• 32. Calculating HR Costs: Processing Costs • Non-strategic • Overhead • Transactions • Can be complex • Paper-based versus paperless Copyright Patricia Mathews 2010 32
  • 33. What attracted you to HR? • Work with facts and data • Work with systems and processes • „Run‟ a business • Work with people • The $$$$$$ money • By default • The creativity • A career path to a higher level job Copyright Patricia Mathews 2010 33
  • 34. Challenge: Using Data • Data measurement – easy-peasy • Data analysis – not so easy Copyright Patricia Mathews 2010 34
  • 35. Challenge: Using Data • Fear of math! • Aptitude for business • Understanding what metrics to use • Analytical skills • Ability to focus on more than HR activities. Copyright Patricia Mathews 2010 35
  • 36. Using Data: Aptitude for Business • Understanding basic financial principles. • Understanding the organization‟s key business measurements and metrics. • Ability to use financial metrics to link HR initiatives to organizational outcomes. Copyright Patricia Mathews 2010 36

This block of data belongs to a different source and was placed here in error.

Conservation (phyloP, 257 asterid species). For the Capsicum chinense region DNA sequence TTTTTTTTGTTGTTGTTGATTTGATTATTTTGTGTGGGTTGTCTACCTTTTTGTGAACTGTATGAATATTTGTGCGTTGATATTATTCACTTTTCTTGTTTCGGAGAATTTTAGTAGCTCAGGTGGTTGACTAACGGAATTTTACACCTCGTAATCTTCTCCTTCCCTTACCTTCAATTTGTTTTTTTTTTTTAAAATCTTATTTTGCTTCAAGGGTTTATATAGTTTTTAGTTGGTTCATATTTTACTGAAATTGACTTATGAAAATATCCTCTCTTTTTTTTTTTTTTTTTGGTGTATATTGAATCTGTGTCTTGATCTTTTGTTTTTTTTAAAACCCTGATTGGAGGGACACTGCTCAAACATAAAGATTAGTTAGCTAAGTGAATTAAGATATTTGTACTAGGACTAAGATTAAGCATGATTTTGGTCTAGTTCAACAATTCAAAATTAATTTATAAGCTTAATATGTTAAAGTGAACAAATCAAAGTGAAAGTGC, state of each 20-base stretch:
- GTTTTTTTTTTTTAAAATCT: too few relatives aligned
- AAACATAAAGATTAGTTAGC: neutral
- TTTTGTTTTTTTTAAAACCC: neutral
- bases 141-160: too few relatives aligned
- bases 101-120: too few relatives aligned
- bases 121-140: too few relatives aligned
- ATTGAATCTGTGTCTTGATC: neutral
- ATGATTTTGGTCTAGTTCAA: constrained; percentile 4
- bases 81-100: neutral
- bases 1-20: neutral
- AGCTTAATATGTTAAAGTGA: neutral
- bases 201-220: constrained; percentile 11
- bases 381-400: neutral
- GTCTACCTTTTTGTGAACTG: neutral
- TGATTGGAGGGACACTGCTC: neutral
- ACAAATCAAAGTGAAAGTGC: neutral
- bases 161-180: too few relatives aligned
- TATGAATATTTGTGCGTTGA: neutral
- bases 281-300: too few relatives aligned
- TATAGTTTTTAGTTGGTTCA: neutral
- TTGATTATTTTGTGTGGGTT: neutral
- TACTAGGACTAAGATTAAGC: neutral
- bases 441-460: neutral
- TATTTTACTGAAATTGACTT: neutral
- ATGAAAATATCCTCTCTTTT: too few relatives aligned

• 37. Using Data: What Metrics to Use Understanding what metrics to use is not easy. Copyright Patricia Mathews 2010 37
  • 38. Using Data: Analytical Skills • Ability to handle and effectively interpret large amounts of data. • Ability to identify causes vs. symptoms. • Understanding of key HR metrics. Copyright Patricia Mathews 2010 38
  • 39. Using Data: Errors in Using Data • Mistake data for information • Value only HR data • Generate irrelevant data • Measure activity instead of impact • Rely on gross numbers • Rely on data that does not tell the whole picture • Analysis paralysis Copyright Patricia Mathews 2010 39
  • 40. Challenge: Organizational Culture • Unclear strategy or conflicting priorities • Ability to work with the C-suite • Organization‟s management style • Quality of communications • Quality of collaboration • Many cultural levels • HR‟s image Copyright Patricia Mathews 2010 40